Only some of these questions have been blessed with an answer yet.
There are a number of answers in the pipeline.
What's wrong with the status quo?
The problem with the Ministry's current fisheries management system is that it is ponderous and has been allowed to run down. It is generally unresponsive to recreational issues.
How much money is currently/historically committed to managing recreational fisheries? How is it allocated to achieve management of recreational fisheries?
It is not clear cut from their Annual Report but for the year ending 30 June 2000 the Ministry of Fisheries spent about $2.5 million on recreational and environmental research, management and education and about $2.5 million on enforcement in recreational monitoring and detection.
What is the total budget for the "Soundings" document creation and subsequent promotion, public consultation? How is this budget broken down?
For the year ending 30 June 2000 the Ministry of Fisheries spent $330,000 on the recreational rights framework from a budget of $363,000.
Have there been any surveys of public opinion regards Recreational fishing rights other than the "Soundings" document? If so, what did they indicate?
Waiting an answer.
What is the budget for managing/implementing Customary Fisheries management?
It is not clear cut from their Annual Report but for the year ending 30 June 2000 the Ministry of Fisheries spent about $2.2 million on customary research, management and education and about $2 million on enforcement in customary monitoring and detection
The Fisheries Act 1996 Section XV, allows for the setting up of a National Fisheries Advisory Council to advise the Minister on such areas as sustainability, setting of TAC and addition of new species to the Quota Management System. Has this has ever been done?
Answer #1 - It has never been done. From what I recall this was an idea supported strongly by Doug Kidd at the time but was opposed by the Ministry. It got into the Act but there were many provisions that took time to implement and this one hasn't come close but it is still there. In the Fisheries Bill was also provision for Regional Fisheries Management Boards. This was cut out during the select committee stage. Again MFish was strongly opposed.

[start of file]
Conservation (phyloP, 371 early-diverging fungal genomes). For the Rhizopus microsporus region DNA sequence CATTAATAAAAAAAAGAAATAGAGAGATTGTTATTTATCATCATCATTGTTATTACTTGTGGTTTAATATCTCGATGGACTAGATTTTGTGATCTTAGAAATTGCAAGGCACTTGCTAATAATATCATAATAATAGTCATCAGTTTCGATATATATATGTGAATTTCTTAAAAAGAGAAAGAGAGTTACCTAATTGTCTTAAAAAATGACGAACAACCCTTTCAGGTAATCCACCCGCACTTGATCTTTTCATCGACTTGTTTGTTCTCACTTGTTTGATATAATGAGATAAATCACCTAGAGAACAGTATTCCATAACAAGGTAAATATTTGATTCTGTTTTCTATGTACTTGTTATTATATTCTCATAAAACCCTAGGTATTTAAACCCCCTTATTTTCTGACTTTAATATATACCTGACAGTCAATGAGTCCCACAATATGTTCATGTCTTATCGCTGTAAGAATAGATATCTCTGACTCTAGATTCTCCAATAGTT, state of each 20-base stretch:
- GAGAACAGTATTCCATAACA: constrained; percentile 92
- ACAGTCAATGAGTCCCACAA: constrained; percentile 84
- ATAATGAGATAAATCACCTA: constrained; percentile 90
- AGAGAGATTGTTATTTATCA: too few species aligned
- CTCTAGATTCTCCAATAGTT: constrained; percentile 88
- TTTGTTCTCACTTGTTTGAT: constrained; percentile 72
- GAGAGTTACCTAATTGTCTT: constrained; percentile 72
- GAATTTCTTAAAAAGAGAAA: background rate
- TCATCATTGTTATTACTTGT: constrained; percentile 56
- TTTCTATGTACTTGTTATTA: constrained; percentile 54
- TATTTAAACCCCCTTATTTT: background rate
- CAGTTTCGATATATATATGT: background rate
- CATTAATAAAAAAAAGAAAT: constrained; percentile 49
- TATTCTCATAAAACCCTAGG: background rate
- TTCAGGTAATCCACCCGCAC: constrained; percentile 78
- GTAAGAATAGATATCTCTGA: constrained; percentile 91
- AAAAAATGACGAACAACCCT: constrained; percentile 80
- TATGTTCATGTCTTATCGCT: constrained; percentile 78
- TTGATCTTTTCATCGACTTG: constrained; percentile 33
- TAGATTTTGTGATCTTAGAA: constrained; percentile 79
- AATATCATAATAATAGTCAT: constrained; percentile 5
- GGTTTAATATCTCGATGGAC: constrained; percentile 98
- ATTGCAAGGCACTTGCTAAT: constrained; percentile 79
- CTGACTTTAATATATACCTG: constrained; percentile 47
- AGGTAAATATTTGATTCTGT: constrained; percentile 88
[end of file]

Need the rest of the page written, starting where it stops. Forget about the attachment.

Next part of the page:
Answer # 2 - The NFAC was inserted in the Fisheries Act 1996 with constant lobbying by the NZRFC and environmental sectors. The Director of Fisheries Policy of the day was Phil Major and the Minister we negotiated with being Doug Kidd.
This was intended to allow commercial, recreational, environmental and Maori sectors to give advice to the Minister of the day in contrast with advice given to the Minister by the Ministry of Fisheries (MFish).The Commercial sector and also sectors of MFish did their utmost to stop this section being legislated.
We believe from a good source that there was "vote for Fisheries funding" about 1998 that also included funding to set up the NFAC. By now Both Phil Major and Doug Kidd were out of the equation and the money intended was used by MOF for other purposes. MFish and Minister Luxton denied this at the time.
Since then there has been further lobbying by the RFC to get it kick started again - regrettably with no success.
As has been suggested, we should continue to lobby for the NFAC to be implemented as non-commercial are really now the only sector that does not have sufficient political clout or political lobbying ability to be fully involved in the continuing fisheries management devolution processes.
How are Marlin are protected from commercial exploitation? Which piece of legislation protects this species?
Commercial fishers are prohibited from taking any Billfish other than Swordfish by any method in the NZ 200 mile zone. This is in the law as a result of an amendment to "The Fisheries (Auckland and Kermadec Areas Commercial Fishing) Regulations 1986". Other regions have similar regulations. The regulations changed a bit since being introduced in 1987. The last update was made in 1995. Commercial Tuna Longliners have been asking for a change to allow them to keep some striped marlin.
This has been strongly resisted by the NZ Big Game Fishing Council and the NZ Recreational Fishing Council